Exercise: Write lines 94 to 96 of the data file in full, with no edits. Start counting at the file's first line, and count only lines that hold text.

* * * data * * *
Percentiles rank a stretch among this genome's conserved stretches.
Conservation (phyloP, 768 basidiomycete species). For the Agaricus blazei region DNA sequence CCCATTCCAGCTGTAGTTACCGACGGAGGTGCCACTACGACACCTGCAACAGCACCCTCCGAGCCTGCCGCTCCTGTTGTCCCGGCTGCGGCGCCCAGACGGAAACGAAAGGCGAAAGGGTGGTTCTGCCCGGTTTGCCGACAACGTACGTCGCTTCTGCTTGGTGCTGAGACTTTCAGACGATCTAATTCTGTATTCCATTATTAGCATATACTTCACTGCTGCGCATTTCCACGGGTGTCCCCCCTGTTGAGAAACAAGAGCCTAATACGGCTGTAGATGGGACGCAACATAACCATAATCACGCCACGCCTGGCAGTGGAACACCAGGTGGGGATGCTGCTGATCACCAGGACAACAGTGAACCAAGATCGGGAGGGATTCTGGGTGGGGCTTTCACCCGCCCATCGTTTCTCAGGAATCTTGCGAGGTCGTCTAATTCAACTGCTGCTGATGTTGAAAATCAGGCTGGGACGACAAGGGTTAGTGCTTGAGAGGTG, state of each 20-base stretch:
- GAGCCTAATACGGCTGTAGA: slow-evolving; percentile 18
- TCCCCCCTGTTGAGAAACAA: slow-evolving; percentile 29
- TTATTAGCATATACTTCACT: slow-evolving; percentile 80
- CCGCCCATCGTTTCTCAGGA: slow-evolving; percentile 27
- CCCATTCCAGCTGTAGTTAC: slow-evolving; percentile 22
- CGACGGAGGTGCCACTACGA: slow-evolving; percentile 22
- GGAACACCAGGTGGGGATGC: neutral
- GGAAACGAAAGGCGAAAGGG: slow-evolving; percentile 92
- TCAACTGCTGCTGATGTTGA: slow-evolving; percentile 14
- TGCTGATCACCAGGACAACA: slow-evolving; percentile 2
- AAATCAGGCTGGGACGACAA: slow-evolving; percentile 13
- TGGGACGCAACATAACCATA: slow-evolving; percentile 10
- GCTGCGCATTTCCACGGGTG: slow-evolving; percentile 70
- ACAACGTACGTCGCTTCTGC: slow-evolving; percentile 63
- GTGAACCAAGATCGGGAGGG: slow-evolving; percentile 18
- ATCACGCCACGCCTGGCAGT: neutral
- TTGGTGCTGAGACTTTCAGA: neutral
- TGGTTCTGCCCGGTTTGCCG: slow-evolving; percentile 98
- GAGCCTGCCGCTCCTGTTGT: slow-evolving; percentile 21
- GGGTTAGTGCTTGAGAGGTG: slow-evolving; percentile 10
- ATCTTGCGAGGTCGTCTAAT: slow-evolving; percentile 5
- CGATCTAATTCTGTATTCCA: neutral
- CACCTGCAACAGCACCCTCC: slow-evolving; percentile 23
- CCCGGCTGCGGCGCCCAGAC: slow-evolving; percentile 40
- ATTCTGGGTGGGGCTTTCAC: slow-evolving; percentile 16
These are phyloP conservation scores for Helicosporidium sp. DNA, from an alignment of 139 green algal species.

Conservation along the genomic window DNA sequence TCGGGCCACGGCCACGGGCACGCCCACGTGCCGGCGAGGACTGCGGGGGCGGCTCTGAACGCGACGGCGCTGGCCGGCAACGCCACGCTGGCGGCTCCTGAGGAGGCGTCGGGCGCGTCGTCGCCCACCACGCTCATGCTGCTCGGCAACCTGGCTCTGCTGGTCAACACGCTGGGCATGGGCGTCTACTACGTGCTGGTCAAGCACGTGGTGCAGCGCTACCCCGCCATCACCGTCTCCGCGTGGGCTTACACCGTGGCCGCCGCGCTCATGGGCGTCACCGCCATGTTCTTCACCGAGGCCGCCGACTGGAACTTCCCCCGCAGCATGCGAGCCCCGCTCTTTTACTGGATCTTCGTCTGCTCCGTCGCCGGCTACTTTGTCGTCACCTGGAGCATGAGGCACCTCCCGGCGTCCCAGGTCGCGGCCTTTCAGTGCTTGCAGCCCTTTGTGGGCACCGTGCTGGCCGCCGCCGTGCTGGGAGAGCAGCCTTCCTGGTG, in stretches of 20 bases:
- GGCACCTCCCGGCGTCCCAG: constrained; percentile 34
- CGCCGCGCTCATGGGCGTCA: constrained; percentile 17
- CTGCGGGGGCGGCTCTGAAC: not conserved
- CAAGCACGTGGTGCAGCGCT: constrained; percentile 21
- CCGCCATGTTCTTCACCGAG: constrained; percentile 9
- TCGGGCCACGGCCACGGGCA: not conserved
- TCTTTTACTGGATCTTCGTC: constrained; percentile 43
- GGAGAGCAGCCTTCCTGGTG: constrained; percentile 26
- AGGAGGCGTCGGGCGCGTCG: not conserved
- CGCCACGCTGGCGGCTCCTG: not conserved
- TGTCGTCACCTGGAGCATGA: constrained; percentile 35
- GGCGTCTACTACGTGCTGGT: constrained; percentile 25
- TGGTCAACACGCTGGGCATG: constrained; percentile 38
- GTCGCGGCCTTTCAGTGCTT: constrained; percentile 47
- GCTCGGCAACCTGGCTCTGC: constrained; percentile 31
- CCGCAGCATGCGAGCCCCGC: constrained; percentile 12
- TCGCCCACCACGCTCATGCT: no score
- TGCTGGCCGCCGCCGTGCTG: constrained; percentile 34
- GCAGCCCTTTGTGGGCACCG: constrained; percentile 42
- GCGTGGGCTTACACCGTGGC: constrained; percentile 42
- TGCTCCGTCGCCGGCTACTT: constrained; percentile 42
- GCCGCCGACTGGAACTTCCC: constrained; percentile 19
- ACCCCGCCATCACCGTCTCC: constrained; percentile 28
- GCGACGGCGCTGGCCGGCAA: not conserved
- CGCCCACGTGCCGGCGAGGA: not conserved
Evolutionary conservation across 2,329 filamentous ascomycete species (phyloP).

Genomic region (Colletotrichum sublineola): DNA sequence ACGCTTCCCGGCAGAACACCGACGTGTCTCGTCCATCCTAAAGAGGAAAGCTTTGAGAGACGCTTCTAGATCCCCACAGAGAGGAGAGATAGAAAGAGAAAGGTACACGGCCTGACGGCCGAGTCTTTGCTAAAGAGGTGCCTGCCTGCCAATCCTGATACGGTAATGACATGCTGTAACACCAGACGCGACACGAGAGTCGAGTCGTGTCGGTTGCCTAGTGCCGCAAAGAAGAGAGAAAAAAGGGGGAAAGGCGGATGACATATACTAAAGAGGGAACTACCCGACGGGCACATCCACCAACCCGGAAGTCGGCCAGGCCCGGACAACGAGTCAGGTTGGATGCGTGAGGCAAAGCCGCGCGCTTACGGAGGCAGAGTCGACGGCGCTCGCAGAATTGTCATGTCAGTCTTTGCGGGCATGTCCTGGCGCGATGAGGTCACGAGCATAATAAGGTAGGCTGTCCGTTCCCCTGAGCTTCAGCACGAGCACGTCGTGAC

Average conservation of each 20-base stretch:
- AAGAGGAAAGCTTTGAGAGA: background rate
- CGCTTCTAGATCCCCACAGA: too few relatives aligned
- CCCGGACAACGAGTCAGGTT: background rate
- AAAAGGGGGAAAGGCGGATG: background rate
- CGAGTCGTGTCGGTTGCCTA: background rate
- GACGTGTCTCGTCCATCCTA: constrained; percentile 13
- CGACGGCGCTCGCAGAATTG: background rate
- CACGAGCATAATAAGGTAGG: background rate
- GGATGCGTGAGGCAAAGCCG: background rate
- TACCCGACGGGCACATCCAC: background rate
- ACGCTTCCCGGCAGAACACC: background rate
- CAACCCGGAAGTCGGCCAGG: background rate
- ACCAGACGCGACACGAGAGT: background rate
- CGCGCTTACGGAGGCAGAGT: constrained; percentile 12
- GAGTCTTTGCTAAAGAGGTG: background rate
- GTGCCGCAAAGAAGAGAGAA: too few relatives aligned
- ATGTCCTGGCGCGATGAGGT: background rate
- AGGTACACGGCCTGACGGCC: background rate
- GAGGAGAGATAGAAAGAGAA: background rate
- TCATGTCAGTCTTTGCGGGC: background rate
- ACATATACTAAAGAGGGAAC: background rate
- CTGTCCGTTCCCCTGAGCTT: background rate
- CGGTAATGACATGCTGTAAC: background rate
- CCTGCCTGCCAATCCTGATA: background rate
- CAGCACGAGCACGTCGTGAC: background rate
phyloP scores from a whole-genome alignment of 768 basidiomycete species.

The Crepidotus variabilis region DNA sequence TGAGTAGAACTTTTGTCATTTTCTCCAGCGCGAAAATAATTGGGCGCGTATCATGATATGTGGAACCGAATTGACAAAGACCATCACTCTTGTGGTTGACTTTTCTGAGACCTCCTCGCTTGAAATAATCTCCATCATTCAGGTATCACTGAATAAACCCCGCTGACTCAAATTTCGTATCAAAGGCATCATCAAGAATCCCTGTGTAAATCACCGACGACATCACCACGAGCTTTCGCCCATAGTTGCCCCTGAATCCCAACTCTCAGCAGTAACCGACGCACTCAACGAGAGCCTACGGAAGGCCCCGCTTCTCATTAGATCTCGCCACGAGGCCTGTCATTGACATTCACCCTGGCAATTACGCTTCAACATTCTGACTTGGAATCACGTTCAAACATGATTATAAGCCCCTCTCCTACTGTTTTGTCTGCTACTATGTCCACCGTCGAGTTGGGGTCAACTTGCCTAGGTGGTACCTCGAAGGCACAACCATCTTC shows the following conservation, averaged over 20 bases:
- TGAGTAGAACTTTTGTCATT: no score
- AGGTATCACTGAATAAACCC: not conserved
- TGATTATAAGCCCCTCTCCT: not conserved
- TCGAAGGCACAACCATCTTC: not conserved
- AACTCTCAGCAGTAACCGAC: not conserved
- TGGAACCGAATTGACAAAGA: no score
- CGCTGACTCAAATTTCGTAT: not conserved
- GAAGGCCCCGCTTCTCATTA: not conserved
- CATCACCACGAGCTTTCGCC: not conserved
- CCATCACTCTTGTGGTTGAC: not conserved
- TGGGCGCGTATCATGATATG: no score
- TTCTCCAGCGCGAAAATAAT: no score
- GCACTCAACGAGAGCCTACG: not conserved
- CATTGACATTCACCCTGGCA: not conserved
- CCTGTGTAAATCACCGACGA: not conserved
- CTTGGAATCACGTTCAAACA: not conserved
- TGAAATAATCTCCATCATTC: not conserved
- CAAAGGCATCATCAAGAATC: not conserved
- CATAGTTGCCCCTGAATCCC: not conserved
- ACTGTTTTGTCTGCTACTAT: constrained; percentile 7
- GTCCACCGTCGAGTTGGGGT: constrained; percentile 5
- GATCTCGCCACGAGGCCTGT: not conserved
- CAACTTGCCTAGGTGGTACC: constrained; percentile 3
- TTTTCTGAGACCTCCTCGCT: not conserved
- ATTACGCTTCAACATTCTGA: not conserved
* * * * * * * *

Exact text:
- CCATCACTCTTGTGGTTGAC: not conserved
- TGGGCGCGTATCATGATATG: no score
- TTCTCCAGCGCGAAAATAAT: no score